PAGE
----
Monday, September 29, 2014

Electric boogaloo

The electric engine is more of a challenge than I thought it would be. The boat is intended to be an offshore cruiser, and our intention of making short trips down the coast is inconvenient with this motor system. Obviously the simple answer to this is: change our expectations. That would be... inconvenient though, because there are friends and family along the east coast that we look forward to visiting. Perhaps some background is in order.

Daniel, the Previous Owner, appears to be an excellent sailor and has made several long passages (1,000+ miles) with this boat, at least one of them with the electric motor. We are amateur sailors, and intend to do coastal cruising for at least the next 6-12 months.

Daniel had a diesel engine in the boat. That engine was old, and needed major repairs, to the point where replacement was probably the better option. Since he was replacing the engine anyway, he looked at alternatives that would have less maintenance and chance of failure. An electric motor fit that to a T, and was even a little less expensive than a new engine. So the engine got yanked out, the diesel tanks removed and replaced with batteries, and the new system installed. About 2 years go by, and we buy the boat.

The engine compartment is now wide open, with plenty of space to access everything, even including a water tank and a big inverter. And we never go in there to work on the motor! The battery bank is 8 AGM 12 volt 100AH batteries, in series-parallel to make a bank of 48v 200AH. Each battery is about 60 pounds, so that's roughly 500 pounds of batteries. The propeller and shaft are the same as before. The motor is a 10kW model, so it can put out about 200 amps at 48v. Of course, taking that much power drains the batteries incredibly quickly, and heats them up dramatically, so we haven't gone up anywhere near that level.

The long and the short of this is that we can motor at 2 knots for 8 hours (ish), and at 4 knots for 1 hour (ish). Which means we can motor in and out of harbor, but that's about it. Not a problem if you're making an offshore passage to a main destination, but not convenient for sailing for the day and finding a new anchorage every night. Out at sea there isn't a problem with the currents when the wind dies, but near land there are rocks and corals and other scary things to bang into.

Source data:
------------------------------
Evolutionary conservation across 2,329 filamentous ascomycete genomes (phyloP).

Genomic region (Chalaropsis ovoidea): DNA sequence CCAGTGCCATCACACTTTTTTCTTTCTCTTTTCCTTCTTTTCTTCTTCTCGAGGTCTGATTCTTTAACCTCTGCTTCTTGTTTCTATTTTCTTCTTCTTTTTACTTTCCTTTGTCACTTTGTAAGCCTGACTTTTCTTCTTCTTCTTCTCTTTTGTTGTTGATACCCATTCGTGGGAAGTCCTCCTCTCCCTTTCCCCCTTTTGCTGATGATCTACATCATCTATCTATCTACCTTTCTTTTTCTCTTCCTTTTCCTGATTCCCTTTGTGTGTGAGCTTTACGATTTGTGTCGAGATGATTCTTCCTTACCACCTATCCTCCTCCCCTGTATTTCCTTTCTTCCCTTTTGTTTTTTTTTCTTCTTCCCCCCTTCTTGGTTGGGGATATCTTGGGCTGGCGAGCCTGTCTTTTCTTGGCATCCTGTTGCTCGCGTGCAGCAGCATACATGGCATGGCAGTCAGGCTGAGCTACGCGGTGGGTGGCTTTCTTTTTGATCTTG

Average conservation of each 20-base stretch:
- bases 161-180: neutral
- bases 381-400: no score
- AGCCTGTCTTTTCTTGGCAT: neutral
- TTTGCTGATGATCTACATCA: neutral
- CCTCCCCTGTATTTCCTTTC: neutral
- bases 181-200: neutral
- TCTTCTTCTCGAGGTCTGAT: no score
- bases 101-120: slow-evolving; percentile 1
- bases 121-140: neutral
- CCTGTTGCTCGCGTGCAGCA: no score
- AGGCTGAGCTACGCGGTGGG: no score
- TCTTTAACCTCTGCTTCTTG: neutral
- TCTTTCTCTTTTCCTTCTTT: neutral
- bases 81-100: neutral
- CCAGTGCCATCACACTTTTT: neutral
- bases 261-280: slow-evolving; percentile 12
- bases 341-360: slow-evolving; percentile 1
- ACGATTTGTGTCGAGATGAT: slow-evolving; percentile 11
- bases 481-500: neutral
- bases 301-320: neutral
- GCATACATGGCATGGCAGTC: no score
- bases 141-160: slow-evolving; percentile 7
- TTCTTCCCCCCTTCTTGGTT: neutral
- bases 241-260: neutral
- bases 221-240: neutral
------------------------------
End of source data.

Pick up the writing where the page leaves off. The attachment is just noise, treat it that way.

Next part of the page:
We aren't thrilled with the electric motor.

One option is to replace it with a diesel engine, but that is really expensive ($5,000 - $10,000 anyone?) and undoes all the work that has been done to get the current system in place. Another option is to install a bigger, more permanent, diesel generator (we have a small gasoline one now) that can run the motor directly as well as charge the batteries faster. Another option is to buy an outboard motor and mount it on the stern of the boat and use that for longer distance motoring. And, of course, one option is to not change anything except ourselves and our expectations.

We're not sure what we'll do yet, since everything except the as-is option is pretty expensive.

I would like to get the wind turbine set up as soon as possible, since that will charge the motor batteries. That is a whole different topic, which I have only barely begun thinking about. I'd really like to be able to just add the turbine, and not use any bigger, costlier generator than what we have now.


  1. I feel your pain...

    Having had the same motor as you have I know exactly what you're experiencing.

    A few bits of advice... Regen is your friend, adopt the mantra of "Sail more motor less.", and keep in mind that Jerome FitzGerald makes more sense than not.

    Stick with it and it will all work out.

  2. Charging by wind sounds fantastic, I didn't know that was an option. Get it. Otherwise I'd assumed you guys would get a diesel generator: maybe spendy (although really how bad in the scheme of boat life and not owning cars?) but solves the problem and you only use as much fuel as needed. For whatever that's worth; I live on land. I remain mostly ignorant of maritime shenanigans.